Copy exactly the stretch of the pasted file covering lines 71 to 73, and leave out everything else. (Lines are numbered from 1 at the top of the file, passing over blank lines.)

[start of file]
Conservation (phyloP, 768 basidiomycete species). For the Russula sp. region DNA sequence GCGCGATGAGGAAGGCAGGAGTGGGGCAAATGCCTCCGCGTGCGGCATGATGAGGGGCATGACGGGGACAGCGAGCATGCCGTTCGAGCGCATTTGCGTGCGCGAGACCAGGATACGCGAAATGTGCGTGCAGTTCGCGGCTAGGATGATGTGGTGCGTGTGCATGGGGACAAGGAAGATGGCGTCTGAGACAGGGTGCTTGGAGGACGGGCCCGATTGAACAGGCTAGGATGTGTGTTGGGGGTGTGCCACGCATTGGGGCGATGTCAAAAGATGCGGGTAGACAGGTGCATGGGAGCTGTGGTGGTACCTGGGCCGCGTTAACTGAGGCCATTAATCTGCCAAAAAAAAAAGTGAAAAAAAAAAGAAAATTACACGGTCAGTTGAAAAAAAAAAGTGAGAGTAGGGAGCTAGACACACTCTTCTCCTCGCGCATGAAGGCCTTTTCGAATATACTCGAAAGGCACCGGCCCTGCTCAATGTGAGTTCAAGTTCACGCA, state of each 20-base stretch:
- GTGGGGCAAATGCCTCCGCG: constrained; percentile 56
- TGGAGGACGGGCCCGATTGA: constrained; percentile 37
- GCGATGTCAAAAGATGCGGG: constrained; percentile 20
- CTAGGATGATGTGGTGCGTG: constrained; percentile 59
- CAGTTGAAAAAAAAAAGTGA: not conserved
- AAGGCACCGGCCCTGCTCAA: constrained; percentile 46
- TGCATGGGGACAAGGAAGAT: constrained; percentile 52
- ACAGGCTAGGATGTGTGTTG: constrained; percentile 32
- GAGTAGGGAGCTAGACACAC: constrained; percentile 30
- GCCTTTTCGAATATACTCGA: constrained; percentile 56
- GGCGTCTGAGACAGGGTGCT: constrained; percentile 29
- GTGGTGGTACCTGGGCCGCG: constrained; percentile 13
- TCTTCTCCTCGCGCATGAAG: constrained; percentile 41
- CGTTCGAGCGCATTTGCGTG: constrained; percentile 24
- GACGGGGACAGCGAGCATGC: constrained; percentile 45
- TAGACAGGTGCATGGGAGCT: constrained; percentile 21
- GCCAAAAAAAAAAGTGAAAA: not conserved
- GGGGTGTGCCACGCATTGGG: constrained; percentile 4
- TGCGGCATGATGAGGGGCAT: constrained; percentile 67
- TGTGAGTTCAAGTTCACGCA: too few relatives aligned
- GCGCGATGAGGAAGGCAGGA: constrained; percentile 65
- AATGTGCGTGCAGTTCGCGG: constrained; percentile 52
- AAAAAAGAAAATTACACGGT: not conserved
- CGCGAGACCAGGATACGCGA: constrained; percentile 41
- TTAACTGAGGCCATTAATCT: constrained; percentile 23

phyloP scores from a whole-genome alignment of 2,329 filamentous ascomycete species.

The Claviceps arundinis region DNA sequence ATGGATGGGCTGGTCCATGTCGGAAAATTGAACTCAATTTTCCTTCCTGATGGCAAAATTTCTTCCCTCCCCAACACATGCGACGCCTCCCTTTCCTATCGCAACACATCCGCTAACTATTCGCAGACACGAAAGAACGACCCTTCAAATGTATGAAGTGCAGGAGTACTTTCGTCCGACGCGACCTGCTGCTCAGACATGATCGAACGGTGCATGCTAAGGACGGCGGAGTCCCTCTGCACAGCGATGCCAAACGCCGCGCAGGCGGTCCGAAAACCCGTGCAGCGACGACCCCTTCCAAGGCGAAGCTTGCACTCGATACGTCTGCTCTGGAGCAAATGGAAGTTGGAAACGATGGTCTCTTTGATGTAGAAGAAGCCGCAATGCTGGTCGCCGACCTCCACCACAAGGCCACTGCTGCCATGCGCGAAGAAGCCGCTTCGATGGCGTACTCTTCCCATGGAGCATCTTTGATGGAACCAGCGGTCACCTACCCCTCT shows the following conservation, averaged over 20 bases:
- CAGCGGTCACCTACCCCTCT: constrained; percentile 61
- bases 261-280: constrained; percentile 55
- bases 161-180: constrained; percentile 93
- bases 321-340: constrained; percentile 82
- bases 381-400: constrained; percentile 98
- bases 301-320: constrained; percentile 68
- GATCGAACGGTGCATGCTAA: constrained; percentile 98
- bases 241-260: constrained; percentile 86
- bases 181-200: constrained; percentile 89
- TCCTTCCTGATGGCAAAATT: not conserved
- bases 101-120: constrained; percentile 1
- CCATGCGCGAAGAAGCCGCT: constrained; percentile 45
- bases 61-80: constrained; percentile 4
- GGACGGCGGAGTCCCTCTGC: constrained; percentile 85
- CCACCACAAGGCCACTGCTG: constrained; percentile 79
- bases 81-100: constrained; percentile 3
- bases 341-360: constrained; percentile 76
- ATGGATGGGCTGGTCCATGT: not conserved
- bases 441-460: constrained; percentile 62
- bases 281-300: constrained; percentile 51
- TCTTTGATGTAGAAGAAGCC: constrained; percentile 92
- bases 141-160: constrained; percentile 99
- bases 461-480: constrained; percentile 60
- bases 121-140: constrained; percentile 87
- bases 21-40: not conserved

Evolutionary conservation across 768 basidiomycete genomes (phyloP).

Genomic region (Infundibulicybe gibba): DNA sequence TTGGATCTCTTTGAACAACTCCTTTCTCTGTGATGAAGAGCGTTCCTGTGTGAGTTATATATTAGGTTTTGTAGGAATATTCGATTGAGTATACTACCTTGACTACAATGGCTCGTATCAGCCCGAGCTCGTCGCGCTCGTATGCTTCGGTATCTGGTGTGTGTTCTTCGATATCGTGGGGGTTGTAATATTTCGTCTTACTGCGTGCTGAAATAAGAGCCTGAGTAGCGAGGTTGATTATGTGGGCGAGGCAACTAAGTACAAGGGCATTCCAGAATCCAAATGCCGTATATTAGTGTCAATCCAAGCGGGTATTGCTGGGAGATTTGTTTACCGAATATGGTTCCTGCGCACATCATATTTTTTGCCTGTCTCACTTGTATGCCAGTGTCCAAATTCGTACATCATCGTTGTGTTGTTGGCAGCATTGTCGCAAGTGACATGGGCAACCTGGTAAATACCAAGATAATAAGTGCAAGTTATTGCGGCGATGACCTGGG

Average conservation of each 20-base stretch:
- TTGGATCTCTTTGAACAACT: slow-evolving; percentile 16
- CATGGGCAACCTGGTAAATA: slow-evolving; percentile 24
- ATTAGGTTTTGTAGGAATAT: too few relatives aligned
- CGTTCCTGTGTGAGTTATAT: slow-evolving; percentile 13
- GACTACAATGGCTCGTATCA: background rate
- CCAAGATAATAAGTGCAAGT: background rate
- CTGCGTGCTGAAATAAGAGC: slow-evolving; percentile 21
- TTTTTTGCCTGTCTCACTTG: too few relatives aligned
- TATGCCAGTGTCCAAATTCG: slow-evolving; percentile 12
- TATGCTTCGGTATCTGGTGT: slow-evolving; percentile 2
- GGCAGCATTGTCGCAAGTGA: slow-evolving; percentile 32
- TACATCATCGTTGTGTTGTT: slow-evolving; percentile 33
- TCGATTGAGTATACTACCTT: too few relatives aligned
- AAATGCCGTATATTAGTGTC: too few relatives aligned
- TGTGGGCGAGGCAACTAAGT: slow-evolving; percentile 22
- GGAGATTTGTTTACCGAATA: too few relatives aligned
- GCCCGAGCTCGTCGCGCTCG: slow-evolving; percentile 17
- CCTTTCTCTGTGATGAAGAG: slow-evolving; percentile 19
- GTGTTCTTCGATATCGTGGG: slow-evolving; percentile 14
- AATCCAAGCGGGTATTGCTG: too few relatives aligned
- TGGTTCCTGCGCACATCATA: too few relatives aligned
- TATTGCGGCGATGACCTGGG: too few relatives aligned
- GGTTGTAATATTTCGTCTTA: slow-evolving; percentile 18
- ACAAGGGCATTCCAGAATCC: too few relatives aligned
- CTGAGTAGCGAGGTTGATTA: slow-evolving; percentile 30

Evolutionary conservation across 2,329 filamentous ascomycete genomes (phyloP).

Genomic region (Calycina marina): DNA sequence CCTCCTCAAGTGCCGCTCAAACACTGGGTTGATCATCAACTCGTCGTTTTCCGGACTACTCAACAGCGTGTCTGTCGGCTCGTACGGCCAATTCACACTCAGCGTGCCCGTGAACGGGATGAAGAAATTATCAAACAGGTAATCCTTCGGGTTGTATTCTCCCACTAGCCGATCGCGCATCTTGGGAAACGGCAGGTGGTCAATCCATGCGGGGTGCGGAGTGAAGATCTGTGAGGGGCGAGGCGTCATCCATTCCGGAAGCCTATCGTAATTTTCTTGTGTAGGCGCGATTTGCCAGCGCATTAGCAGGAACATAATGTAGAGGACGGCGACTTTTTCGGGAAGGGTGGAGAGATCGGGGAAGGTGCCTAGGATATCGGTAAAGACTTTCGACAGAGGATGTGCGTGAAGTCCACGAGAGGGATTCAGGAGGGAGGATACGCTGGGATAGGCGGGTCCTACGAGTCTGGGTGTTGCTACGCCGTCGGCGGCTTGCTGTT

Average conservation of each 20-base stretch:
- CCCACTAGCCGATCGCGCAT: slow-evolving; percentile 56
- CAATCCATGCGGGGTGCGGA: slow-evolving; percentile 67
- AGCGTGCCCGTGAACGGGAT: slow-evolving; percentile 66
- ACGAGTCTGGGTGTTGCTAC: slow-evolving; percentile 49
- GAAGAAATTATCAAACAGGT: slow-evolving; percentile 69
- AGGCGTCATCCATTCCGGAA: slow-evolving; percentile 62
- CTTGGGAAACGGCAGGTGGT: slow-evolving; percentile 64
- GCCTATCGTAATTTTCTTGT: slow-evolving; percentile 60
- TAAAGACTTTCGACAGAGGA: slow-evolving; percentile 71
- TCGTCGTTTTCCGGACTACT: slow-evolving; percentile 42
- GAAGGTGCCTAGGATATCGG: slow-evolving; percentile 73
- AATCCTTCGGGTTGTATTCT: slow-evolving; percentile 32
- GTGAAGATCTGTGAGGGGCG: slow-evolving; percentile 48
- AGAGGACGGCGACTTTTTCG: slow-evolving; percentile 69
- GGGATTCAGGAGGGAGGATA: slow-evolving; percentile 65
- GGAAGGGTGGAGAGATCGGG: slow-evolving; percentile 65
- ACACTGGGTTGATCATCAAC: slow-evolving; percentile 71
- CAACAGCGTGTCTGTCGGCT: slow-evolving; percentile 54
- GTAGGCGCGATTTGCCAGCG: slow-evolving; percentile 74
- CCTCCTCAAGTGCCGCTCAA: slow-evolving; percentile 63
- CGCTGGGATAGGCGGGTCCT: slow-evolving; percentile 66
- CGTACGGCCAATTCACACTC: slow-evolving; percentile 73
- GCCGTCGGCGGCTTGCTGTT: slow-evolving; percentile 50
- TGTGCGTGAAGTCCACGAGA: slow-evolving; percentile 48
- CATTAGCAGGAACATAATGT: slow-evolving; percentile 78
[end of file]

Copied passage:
- TGTGGGCGAGGCAACTAAGT: slow-evolving; percentile 22
- GGAGATTTGTTTACCGAATA: too few relatives aligned
- GCCCGAGCTCGTCGCGCTCG: slow-evolving; percentile 17